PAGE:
Problem not solved Mark. I think you may be asumeing that more power is being disipated through the secondary coil and resistor when the resistance is turned down to 2 ohm's--> but this is not the case. Im sure you can get an estimation of power disipation from the P/P values over the 90 and 2 ohm resistive load's. The secondary is disipating more power when the resistive load is 90 ohm's,and this is when it is around 58* advanced to that of the primary.

Now,all fancy word's aside,the fact is that a changing magnetic field must be present through the inductor before a current is produced. So how is it that this changing magnetic field appears in the secondary before it dose in the primary?-we are starting from the zero volt line here.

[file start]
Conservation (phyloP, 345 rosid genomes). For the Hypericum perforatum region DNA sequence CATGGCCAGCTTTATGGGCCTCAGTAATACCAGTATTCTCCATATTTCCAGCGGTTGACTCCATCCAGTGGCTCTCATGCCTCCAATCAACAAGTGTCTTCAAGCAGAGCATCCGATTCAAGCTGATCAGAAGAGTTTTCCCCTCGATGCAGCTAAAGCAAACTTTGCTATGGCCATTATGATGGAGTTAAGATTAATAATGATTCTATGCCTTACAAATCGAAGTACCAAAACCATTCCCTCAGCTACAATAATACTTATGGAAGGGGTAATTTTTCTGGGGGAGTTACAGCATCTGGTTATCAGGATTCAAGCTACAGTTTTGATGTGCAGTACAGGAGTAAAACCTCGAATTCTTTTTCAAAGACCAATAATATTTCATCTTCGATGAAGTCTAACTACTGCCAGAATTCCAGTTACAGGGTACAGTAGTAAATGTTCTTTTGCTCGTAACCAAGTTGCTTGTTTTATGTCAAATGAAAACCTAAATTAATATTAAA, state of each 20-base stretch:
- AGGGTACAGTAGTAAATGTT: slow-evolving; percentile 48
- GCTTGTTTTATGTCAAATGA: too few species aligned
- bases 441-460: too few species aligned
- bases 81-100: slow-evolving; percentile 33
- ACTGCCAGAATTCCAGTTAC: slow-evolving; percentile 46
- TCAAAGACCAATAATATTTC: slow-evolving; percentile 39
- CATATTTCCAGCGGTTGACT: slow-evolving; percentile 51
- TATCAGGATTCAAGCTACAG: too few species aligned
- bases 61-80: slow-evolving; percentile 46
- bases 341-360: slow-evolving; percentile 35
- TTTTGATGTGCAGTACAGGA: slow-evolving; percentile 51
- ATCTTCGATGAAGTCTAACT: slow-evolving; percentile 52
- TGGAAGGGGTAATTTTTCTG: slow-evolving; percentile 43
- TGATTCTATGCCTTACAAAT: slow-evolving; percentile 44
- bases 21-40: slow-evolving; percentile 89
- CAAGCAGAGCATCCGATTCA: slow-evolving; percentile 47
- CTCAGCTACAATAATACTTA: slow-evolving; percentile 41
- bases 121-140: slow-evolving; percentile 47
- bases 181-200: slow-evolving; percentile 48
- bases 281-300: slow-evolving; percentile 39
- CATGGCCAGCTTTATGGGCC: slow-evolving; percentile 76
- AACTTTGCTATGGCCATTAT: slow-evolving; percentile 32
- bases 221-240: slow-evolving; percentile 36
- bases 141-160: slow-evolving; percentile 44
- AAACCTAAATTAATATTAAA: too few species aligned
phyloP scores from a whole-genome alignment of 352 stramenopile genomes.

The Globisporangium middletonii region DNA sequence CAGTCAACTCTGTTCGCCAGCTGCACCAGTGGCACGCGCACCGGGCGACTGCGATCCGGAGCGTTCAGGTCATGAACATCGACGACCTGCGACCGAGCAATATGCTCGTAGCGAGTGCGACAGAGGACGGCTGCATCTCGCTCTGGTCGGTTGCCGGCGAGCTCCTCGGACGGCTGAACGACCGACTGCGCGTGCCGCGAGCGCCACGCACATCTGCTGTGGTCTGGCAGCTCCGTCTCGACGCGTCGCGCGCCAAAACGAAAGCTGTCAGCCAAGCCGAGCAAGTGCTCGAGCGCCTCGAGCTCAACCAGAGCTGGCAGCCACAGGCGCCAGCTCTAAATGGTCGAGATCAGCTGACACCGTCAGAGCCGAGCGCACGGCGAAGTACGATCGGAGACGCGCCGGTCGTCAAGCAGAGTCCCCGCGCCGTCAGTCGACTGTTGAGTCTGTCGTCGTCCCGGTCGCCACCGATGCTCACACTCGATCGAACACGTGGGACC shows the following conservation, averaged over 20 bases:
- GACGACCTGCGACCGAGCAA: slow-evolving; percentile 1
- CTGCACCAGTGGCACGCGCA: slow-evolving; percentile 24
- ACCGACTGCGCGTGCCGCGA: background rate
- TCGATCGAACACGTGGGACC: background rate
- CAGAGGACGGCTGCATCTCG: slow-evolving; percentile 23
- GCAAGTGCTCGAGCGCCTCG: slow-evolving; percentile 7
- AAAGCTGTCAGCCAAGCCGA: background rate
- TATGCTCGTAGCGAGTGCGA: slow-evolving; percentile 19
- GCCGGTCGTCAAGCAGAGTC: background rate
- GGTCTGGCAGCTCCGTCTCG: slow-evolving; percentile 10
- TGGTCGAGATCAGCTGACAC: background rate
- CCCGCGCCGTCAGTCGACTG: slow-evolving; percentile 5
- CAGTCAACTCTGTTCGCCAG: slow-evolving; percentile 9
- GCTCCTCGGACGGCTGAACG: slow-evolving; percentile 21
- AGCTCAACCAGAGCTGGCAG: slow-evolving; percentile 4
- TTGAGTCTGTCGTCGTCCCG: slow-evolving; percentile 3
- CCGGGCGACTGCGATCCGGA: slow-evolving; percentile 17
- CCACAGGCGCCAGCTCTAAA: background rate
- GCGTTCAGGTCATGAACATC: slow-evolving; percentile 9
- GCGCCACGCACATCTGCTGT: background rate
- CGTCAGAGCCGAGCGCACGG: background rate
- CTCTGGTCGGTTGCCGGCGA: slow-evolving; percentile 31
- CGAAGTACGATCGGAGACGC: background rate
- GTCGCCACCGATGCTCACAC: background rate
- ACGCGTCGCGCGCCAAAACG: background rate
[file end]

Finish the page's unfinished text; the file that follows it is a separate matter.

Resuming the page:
I will also ask you if you know what position the PM's on the rotor will be at relative to the core when the voltage from the inductors is at it's peak?.

Offline tinman

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Re: Advanced and Delayed magnetic field's.
« Reply #12 on: December 28, 2014, 02:26:23 AM »
Tinman,

Consider making a scope shot with your external trigger coil positioned right next to the leading edge of your pole pieces so that the trigger pulse is generated from the same magnet passing thru the pole pieces and just prior in time to the pri/sec outputs.

Keep the trigger coil and pri/sec polarities all the same for convenience.  You can temporarily use a channel to view the trigger to ensure this.  Trigger on rising edge.